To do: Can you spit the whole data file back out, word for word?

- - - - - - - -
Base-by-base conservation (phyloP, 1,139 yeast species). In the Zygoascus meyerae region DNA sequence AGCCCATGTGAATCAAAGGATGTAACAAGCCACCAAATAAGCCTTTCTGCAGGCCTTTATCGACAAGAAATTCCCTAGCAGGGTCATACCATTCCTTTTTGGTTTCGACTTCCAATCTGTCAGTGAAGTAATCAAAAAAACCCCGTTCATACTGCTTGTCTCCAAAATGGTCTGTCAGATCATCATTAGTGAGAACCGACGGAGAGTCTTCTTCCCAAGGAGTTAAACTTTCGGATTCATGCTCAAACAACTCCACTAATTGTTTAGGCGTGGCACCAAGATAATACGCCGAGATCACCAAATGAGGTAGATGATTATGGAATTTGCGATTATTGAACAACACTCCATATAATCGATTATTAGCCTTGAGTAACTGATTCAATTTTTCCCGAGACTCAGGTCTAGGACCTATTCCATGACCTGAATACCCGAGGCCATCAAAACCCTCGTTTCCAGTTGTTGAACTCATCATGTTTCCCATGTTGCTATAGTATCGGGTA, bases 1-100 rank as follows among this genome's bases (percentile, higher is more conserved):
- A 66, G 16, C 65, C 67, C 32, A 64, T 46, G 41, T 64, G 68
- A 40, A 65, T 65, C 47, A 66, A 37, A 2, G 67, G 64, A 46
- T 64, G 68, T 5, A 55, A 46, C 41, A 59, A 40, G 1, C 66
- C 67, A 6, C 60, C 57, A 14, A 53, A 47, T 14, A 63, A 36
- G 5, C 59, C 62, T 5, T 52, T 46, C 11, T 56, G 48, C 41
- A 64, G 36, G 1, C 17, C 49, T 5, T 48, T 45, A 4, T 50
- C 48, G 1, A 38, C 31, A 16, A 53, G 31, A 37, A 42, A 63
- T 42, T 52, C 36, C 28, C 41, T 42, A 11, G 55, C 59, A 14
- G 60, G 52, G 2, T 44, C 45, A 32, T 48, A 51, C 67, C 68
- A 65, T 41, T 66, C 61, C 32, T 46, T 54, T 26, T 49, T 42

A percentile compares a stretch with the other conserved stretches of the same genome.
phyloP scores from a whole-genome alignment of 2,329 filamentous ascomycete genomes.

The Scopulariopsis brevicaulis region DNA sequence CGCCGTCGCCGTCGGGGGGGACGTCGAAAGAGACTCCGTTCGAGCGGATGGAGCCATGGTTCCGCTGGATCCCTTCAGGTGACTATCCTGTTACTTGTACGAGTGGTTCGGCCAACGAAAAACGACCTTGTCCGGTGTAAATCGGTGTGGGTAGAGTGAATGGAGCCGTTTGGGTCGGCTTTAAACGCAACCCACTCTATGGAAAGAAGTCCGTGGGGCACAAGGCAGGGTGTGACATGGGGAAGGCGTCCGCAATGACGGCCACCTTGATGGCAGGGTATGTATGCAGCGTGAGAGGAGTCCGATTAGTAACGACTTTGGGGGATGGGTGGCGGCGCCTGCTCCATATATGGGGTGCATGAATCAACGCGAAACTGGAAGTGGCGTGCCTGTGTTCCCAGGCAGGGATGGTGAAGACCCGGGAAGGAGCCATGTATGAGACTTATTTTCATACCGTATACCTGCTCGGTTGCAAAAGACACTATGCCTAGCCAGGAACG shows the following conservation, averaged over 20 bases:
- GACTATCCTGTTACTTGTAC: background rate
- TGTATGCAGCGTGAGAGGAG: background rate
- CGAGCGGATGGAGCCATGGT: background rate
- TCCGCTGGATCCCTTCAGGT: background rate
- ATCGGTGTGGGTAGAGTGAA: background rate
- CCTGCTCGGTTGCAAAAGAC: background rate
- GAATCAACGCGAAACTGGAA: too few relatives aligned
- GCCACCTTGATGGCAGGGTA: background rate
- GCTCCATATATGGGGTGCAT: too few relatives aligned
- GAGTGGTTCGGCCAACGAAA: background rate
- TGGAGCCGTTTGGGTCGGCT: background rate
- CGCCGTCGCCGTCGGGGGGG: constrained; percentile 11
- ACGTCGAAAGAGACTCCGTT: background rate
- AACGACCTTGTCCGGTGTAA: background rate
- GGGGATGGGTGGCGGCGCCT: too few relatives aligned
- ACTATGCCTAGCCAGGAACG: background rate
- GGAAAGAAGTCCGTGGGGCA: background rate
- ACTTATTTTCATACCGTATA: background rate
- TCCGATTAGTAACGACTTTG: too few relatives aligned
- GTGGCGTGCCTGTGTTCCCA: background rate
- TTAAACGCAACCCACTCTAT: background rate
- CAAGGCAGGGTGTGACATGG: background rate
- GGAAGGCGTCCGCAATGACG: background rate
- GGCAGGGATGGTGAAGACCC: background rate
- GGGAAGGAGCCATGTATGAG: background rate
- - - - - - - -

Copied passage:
Base-by-base conservation (phyloP, 1,139 yeast species). In the Zygoascus meyerae region DNA sequence AGCCCATGTGAATCAAAGGATGTAACAAGCCACCAAATAAGCCTTTCTGCAGGCCTTTATCGACAAGAAATTCCCTAGCAGGGTCATACCATTCCTTTTTGGTTTCGACTTCCAATCTGTCAGTGAAGTAATCAAAAAAACCCCGTTCATACTGCTTGTCTCCAAAATGGTCTGTCAGATCATCATTAGTGAGAACCGACGGAGAGTCTTCTTCCCAAGGAGTTAAACTTTCGGATTCATGCTCAAACAACTCCACTAATTGTTTAGGCGTGGCACCAAGATAATACGCCGAGATCACCAAATGAGGTAGATGATTATGGAATTTGCGATTATTGAACAACACTCCATATAATCGATTATTAGCCTTGAGTAACTGATTCAATTTTTCCCGAGACTCAGGTCTAGGACCTATTCCATGACCTGAATACCCGAGGCCATCAAAACCCTCGTTTCCAGTTGTTGAACTCATCATGTTTCCCATGTTGCTATAGTATCGGGTA, bases 1-100 rank as follows among this genome's bases (percentile, higher is more conserved):
- A 66, G 16, C 65, C 67, C 32, A 64, T 46, G 41, T 64, G 68
- A 40, A 65, T 65, C 47, A 66, A 37, A 2, G 67, G 64, A 46
- T 64, G 68, T 5, A 55, A 46, C 41, A 59, A 40, G 1, C 66
- C 67, A 6, C 60, C 57, A 14, A 53, A 47, T 14, A 63, A 36
- G 5, C 59, C 62, T 5, T 52, T 46, C 11, T 56, G 48, C 41
- A 64, G 36, G 1, C 17, C 49, T 5, T 48, T 45, A 4, T 50
- C 48, G 1, A 38, C 31, A 16, A 53, G 31, A 37, A 42, A 63
- T 42, T 52, C 36, C 28, C 41, T 42, A 11, G 55, C 59, A 14
- G 60, G 52, G 2, T 44, C 45, A 32, T 48, A 51, C 67, C 68
- A 65, T 41, T 66, C 61, C 32, T 46, T 54, T 26, T 49, T 42

A percentile compares a stretch with the other conserved stretches of the same genome.
phyloP scores from a whole-genome alignment of 2,329 filamentous ascomycete genomes.

The Scopulariopsis brevicaulis region DNA sequence CGCCGTCGCCGTCGGGGGGGACGTCGAAAGAGACTCCGTTCGAGCGGATGGAGCCATGGTTCCGCTGGATCCCTTCAGGTGACTATCCTGTTACTTGTACGAGTGGTTCGGCCAACGAAAAACGACCTTGTCCGGTGTAAATCGGTGTGGGTAGAGTGAATGGAGCCGTTTGGGTCGGCTTTAAACGCAACCCACTCTATGGAAAGAAGTCCGTGGGGCACAAGGCAGGGTGTGACATGGGGAAGGCGTCCGCAATGACGGCCACCTTGATGGCAGGGTATGTATGCAGCGTGAGAGGAGTCCGATTAGTAACGACTTTGGGGGATGGGTGGCGGCGCCTGCTCCATATATGGGGTGCATGAATCAACGCGAAACTGGAAGTGGCGTGCCTGTGTTCCCAGGCAGGGATGGTGAAGACCCGGGAAGGAGCCATGTATGAGACTTATTTTCATACCGTATACCTGCTCGGTTGCAAAAGACACTATGCCTAGCCAGGAACG shows the following conservation, averaged over 20 bases:
- GACTATCCTGTTACTTGTAC: background rate
- TGTATGCAGCGTGAGAGGAG: background rate
- CGAGCGGATGGAGCCATGGT: background rate
- TCCGCTGGATCCCTTCAGGT: background rate
- ATCGGTGTGGGTAGAGTGAA: background rate
- CCTGCTCGGTTGCAAAAGAC: background rate
- GAATCAACGCGAAACTGGAA: too few relatives aligned
- GCCACCTTGATGGCAGGGTA: background rate
- GCTCCATATATGGGGTGCAT: too few relatives aligned
- GAGTGGTTCGGCCAACGAAA: background rate
- TGGAGCCGTTTGGGTCGGCT: background rate
- CGCCGTCGCCGTCGGGGGGG: constrained; percentile 11
- ACGTCGAAAGAGACTCCGTT: background rate
- AACGACCTTGTCCGGTGTAA: background rate
- GGGGATGGGTGGCGGCGCCT: too few relatives aligned
- ACTATGCCTAGCCAGGAACG: background rate
- GGAAAGAAGTCCGTGGGGCA: background rate
- ACTTATTTTCATACCGTATA: background rate
- TCCGATTAGTAACGACTTTG: too few relatives aligned
- GTGGCGTGCCTGTGTTCCCA: background rate
- TTAAACGCAACCCACTCTAT: background rate
- CAAGGCAGGGTGTGACATGG: background rate
- GGAAGGCGTCCGCAATGACG: background rate
- GGCAGGGATGGTGAAGACCC: background rate
- GGGAAGGAGCCATGTATGAG: background rate